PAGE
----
Skip to main content Accessibility help
×
Home

The Organometallic Chemical Vapor Deposition of Transition Metal Carbides: the Use of Homoleptic Alkyls

  • Matthew D. Healy (a1), David C. Smith (a1), Rodrigo R. Rubiano (a2), Robert W. Springer (a3) and John E. Parmeter (a4)...

Abstract

The organometallic chemical vapor deposition (OMCVD) of transition metal carbides (M = Ti, Zr, Hf, and Cr) from tetraneopentyl-metal precursors has been carried out. Metal carbides can be deposited on Si, A120 3, and stainless steel substrates from M[CH 2C(CH3)3]4 at temperatures in the range of 300 to 750 "C and pressures from 10-2 to 10-4 Torr. Thin films have also been grown using a carrier gas (Ar, H2). The effects of variation of the metal center, deposition conditions, and reactor design on the resulting material have been examined by SEM, XPS, XRD, ERD and AES. Hydrocarbon fragments generated in the deposition chamber have been studied by in-situ mass spectrometry. Complimentary studies examining the UHV surface decomposition of Zr[CH2C(CH3)3]4 have allowed for a better understanding of the mechanism leading to film growth.

Copyright

References

Hide All
1. a) Zinn, A., Niemer, B., and Kaesz, H.D., Adv. Mater. 4, 375 (1992). b) F. Maury, Adv. Mater. 3, 542 (1991).
2. Mond, L., Langer, C., and Quincke, F., J. Chem. Soc. 57, 749 (1890).
3. Manasevit, H.M., J. Crystal Growth 55, 1 (1981).
4. Girolami, G.S., Jensen, J.A., Pollina, D.M., Williams, W.S., Kaloyeros, A.E., and Alloca, C.M., J. Am. Chem. Soc. 109, 1579 (1987).
5. Hollabaugh, C.M., Wahman, L.A., Reiswig, R.D., White, R.W., and Wagner, P., Nuclear Technology 35, 527 (1977).
6. Smith, D.C., Rubiano, R.R., Healy, M.D., and Springer, R.W. in Chemical Perspectives of Microelectronic Materials III, edited by Abernathy, C.R., Bates, C.W. Jr., Bohling, D.A., and Hobson, W.S. (Mater. Res. Soc. Proc. 282, Pittsburgh, PA, 1993) pp. 643649.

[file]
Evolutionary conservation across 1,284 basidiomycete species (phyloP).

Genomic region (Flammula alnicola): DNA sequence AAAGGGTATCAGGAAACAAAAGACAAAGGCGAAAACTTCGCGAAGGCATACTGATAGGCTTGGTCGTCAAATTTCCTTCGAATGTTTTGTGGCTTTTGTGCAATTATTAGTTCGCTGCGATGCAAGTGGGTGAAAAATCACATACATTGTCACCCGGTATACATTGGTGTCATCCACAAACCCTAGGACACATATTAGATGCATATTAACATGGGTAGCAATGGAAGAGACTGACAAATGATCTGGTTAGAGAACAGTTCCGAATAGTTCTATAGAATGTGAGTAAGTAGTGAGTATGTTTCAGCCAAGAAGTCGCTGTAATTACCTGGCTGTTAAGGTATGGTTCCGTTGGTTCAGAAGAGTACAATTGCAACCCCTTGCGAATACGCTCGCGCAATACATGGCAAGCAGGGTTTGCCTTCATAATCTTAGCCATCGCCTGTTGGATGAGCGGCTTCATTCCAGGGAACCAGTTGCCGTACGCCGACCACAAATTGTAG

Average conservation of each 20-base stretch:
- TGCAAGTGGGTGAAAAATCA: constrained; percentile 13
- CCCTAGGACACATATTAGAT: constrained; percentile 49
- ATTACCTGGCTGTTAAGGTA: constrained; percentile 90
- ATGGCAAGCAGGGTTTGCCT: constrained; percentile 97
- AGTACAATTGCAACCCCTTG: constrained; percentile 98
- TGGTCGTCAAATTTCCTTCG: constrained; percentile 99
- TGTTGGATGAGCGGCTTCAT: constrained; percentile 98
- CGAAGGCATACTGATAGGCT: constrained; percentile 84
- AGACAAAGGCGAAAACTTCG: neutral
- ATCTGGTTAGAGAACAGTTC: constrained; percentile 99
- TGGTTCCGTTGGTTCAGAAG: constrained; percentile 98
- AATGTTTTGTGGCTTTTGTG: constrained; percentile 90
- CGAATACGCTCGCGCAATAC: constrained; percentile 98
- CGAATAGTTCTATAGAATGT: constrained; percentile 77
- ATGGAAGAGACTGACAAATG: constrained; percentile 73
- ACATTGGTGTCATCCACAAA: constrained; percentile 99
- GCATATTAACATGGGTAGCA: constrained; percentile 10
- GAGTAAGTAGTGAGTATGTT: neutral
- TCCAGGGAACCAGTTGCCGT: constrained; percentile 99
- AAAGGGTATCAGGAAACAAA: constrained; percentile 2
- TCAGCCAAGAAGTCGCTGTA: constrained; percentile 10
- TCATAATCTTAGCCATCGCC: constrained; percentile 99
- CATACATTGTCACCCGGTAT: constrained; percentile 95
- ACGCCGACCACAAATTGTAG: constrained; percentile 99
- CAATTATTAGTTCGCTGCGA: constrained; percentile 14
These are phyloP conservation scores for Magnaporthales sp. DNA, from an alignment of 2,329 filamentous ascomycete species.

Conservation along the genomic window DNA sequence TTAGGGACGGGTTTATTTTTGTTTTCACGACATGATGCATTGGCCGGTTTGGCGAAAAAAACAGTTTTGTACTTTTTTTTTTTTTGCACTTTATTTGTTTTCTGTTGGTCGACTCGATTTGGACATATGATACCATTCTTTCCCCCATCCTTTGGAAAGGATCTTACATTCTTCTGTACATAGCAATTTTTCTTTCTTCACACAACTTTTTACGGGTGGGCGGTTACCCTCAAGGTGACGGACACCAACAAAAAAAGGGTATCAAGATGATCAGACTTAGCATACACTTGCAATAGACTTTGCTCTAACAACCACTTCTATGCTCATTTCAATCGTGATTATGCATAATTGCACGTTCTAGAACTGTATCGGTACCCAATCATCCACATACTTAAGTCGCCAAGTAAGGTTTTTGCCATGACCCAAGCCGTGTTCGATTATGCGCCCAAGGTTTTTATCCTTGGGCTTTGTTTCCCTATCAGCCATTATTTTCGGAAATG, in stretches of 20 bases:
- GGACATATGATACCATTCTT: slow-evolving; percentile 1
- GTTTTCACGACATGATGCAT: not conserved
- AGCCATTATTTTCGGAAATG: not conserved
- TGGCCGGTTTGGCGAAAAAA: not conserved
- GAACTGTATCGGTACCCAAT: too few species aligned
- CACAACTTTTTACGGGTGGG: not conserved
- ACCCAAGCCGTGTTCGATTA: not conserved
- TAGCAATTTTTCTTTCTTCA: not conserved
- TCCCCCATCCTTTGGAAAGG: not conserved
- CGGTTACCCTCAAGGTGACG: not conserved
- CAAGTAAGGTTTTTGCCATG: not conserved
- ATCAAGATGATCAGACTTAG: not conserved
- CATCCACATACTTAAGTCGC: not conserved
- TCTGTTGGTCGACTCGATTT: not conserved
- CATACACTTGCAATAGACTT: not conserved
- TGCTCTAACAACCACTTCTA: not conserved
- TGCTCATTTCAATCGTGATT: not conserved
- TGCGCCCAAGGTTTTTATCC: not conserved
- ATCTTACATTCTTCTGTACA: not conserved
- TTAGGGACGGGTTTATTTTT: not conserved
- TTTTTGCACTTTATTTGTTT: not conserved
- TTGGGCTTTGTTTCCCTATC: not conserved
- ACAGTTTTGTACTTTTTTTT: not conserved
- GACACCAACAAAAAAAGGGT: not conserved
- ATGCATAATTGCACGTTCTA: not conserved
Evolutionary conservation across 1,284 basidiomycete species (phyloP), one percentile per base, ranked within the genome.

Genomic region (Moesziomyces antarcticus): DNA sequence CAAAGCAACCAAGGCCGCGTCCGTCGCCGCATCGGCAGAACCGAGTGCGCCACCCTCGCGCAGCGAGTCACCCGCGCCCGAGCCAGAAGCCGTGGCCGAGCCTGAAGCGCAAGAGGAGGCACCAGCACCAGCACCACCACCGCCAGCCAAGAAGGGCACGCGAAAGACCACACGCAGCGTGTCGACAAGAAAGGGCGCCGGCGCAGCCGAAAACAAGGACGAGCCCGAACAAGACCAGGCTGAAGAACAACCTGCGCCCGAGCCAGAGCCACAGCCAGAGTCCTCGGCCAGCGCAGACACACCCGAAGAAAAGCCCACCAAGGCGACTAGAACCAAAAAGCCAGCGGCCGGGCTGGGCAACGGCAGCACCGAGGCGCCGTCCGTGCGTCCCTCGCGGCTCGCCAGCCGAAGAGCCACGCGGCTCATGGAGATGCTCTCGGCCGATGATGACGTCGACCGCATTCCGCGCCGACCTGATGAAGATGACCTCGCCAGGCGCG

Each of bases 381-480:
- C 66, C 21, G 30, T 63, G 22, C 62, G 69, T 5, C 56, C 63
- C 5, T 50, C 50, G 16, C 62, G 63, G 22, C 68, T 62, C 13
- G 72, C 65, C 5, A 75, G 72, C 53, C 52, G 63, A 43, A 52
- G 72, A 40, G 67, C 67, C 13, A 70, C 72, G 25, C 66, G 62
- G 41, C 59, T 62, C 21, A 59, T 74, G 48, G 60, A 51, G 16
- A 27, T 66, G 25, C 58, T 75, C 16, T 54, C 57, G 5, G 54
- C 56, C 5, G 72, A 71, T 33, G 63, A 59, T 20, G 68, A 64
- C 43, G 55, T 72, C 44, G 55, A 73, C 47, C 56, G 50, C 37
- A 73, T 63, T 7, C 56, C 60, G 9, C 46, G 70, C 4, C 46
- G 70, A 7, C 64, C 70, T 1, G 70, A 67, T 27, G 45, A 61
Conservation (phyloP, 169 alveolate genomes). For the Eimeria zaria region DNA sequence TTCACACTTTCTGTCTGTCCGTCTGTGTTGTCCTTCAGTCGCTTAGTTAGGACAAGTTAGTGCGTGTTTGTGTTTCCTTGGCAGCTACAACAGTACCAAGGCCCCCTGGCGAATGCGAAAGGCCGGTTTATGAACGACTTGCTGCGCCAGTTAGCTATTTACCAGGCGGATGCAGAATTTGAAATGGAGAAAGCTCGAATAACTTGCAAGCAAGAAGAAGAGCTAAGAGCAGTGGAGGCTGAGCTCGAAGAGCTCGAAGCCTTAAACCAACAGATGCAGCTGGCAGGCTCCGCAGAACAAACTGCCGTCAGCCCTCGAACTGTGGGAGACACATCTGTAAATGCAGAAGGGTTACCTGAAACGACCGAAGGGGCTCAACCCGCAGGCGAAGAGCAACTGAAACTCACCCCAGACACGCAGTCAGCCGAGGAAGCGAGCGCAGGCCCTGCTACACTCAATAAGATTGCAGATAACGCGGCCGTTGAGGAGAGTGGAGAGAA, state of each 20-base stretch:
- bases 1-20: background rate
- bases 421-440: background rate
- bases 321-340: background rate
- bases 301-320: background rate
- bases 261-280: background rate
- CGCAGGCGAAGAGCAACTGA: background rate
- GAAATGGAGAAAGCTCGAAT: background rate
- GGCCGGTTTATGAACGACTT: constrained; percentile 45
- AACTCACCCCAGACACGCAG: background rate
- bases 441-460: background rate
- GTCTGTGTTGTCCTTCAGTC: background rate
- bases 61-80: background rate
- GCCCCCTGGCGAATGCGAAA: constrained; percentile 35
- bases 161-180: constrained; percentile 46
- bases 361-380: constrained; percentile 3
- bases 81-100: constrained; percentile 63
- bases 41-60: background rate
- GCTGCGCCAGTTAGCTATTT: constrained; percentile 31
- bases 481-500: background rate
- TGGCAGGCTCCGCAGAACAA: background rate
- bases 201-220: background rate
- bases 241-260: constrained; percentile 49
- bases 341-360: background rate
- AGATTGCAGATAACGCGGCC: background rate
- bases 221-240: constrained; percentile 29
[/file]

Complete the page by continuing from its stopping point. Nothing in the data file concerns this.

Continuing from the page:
7. Healy, M.D., Smith, D.C., Rubiano, R.R., Elliott, N.E., and Springer, R.W., Chem. Mater., submitted.
8. Rutherford, N.M., Larsen, C.E., and Jackson, R.L. in Chemical Perspectives of Microelectronic Materials, edited by Gross, M.E., Jasinski, J.M., and Yates, J.T. Jr., (Mater. Res. Soc. Proc. 131, Pittsburgh, PA, 1989) pp.439445.
9. Muary, F. and Ossola, F., Thin Solid Films 207, 82 (1992).
10. a) Parmeter, J.E., Smith, D.C., and Healy, M.D., J. Vac. Sci. Technol., submitted. b) J.E. Parmeter, J. Phys. Chem. 97, 11530 (1993).
11. Davidson, P.J., Lappert, M.F., and Pearce, R., Chem. Rev. 76, 219 (1976).
12. Groshens, T.J., Lowe-Ma, C.K., Scher, R.C., and Dalbey, R.Z. in Chemical Perspectives of Microelectronic Materials III, edited by Abernathy, C.R., Bates, C.W. Jr., Bohling, D.A., and Hobson, W.S. (Mater. Res. Soc. Proc. 282, Pittsburgh, PA, 1993) pp. 299304.
13. Cr7C3 is a known phase. Reference is made to the JCPDS file number 361482.
14. Muary, F., Ossola, F., and Schuster, F., Surf. Coat. Technol. 54/55, 204 (1992).
15. Davidson, P.J., Lappert, M.F., and Pearce, R., J. Organomet. Chem. 57, 269 (1973).
16. Our observed neopentane/isobutylene ratios under CVD conditions are 2.03 (Ti); 0.99 (Zr); 0.69 (Hf); 0.76 (Cr). These values have been corrected for instrument sensitivity using isobutylene and neopentane. We believe that these values are correct to within 10%. Full details will be published in due course.
17. Because of the carbon isotopic ratio, the m/e = 15 feature is accompanied by a 1% relative intensity m/e = 16 feature. When methane is present, m/e = 16 is significantly more intense.
18. Neopentane does not have an observable C5 fragment under our conditions.

Metrics

Full text views

Total number of HTML views: 0
Total number of PDF views: 0 *
Loading metrics...

Abstract views

Total abstract views: 0 *
Loading metrics...

* Views captured on Cambridge Core between <date>. This data will be updated every 24 hours.

Usage data cannot currently be displayed